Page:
Paula Modersohn-Becker, Rainer Maria Rilke (1906)

There is evidence to suggest that a number of Paula Modersohn-Becker's self-portraits were influenced by the Pre-Raphaelite painter Dante Rossetti, including Self-portrait with a bowl and a glass (c.1904; Sander Collection), Self-portrait nude with amber necklace (1906; Private collection), and Self-Portrait on 6th Wedding Anniversary (1906; Museen Böttcherstrasse, Paula Modersohn- Becker Museum, Bremen).[18] She visited contemporary exhibitions often, and was particularly intrigued with the work of Paul Cézanne. Other Post-Impressionists were especially influential, including Vincent van Gogh and Paul Gauguin.


Becker may have influenced some of Picasso's paintings, as Diane Radycki posits in her 2013 monograph on the artist.[12]


By 1899 Clara Westhoff had made a bust of Modersohn-Becker, saying that it was a symbol of their friendship and shared passion for art.[citation needed] In 1908, on the first anniversary of her death, Rainer Maria Rilke wrote the renowned poem "Requiem for a Friend" in Modersohn-Becker's memory.[19]

Becker was not widely known at the time of her untimely death, and had sold few paintings during her lifetime. It was only thanks to exhibitions organized in the first years after her death that some collectors learned about her and began to acquire her paintings.[5]

Correspondence and journals[edit]

On the tenth anniversary of her death, in 1917, the Kestnergesellschaft in Hanover organized a large exhibition of Becker's works and published a selection of her letters and diaries, which told her life, feelings and friendships, as well as the thoughts that shaped her art. Becker had maintained a voluminous correspondence with friends in her artistic circle, as well as a diary. Two-thirds of the correspondence occurred from age 16 to the early years of her marriage, and it is full of youthful optimism and energy. As with the Journal of Marie Bashkirtseff, published a generation before (and an important influence on Becker herself), this Collection proved highly popular, and was published abroad several times after World War. It was in a good part through her writings that her reputation was first maintained.[20]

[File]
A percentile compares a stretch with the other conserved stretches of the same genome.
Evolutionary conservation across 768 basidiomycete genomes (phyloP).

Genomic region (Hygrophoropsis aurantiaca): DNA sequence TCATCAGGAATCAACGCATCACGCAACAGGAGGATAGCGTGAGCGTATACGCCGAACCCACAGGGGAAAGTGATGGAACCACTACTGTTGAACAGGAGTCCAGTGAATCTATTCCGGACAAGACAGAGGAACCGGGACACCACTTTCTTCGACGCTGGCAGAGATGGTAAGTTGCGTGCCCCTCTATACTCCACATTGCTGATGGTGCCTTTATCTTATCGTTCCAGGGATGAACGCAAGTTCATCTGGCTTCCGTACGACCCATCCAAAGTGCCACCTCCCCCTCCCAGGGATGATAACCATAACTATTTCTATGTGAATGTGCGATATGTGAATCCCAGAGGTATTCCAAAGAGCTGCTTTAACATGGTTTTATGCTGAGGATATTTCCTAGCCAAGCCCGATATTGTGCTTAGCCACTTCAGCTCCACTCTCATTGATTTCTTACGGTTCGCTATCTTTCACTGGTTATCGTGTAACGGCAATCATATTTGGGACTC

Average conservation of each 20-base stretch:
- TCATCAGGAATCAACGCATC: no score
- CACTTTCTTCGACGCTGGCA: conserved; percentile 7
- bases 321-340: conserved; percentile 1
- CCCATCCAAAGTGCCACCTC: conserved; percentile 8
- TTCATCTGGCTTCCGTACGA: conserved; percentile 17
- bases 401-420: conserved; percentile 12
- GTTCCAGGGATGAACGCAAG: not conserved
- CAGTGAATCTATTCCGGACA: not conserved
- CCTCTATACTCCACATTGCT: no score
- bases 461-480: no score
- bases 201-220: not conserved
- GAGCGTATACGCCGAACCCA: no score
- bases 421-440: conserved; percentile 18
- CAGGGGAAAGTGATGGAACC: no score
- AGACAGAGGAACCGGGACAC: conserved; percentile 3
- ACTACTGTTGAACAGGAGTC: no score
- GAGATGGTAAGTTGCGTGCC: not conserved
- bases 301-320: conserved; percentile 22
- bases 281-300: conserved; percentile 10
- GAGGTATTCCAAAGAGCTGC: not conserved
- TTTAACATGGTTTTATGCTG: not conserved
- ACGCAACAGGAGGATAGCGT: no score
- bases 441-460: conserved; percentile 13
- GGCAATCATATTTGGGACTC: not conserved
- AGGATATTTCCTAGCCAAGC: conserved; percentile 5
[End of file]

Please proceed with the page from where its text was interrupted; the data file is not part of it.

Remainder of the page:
First woman to have a museum devoted exclusively to her art[edit]

Paula Modersohn-Becker, Reclining Mother and Child (1906)

In 1927 businessman Ludwig Roselius opened the Paula Modersohn-Becker Museum in Bremen. It was designed by Bernhard Hoetger, who had known Becker from Worpswede.

"Degenerate Art"[edit]

Local Nazis denounced the museum's art and architecture in 1935,[21] but Roselius ignored this until Hitler denounced his entire Böttcherstraße in September 1936. After Roselius's secretary Barbara Goette intervened on his behalf with Hitler, the street's buildings were allowed to remain as a monument of "degenerate art".[22]

But despite the survival of the architectural fabric of her museum, Becker's work did not escape the Nazis attention undamaged. In 1937, "70 of her paintings were purged from German museums, either destroyed or exhibited as 'degenerate art.'” The Nazi critique derided the lack of "femininity" in Becker's paintings: "A revolting mixture of colours, of idiotic figures, of sick children, degenerates, the dregs of humanity.”[23]

The Paula Modersohn-Becker Foundation[edit]

Mathilde Modersohn (1907–1998) founded the Paula Modersohn-Becker Foundation (Paula Modersohn-Becker-Stiftung) in 1978.[24] To form the core of the foundation, Mathilde Modersohn donated more than 50 paintings and 500 drawings from her personal collection, which she had inherited through her mother's estate. The purpose of the foundation is to "enhance the knowledge of the artist by researching and cataloguing her complete works," and to protect the integrity of her corpus.

Paula Becker House[edit]

Monument on the grave of Paula Modersohn-Becker in Worpswede cemetery, by sculptor Bernhard Hoetger (1907)

Modersohn-Becker's house in Bremen, where she spent much of her life, opened in October 2007 as a private art museum and gallery.[25] The Becker family had moved from Dresden to Bremen in 1888 and lived in this house. Becker lived in the house until 1899 when she was 23 years old and set up her first studio here. There was an active artist community in Bremen and via Becker's mother's friendships in the art world, Paula grew to be part of this community.

In 2003, Heinz and Betty Thies bought the then-rundown house and had it restored in time for the 100th anniversary of the artist's death. At that time (November 2007), it was turned into a public museum.[26]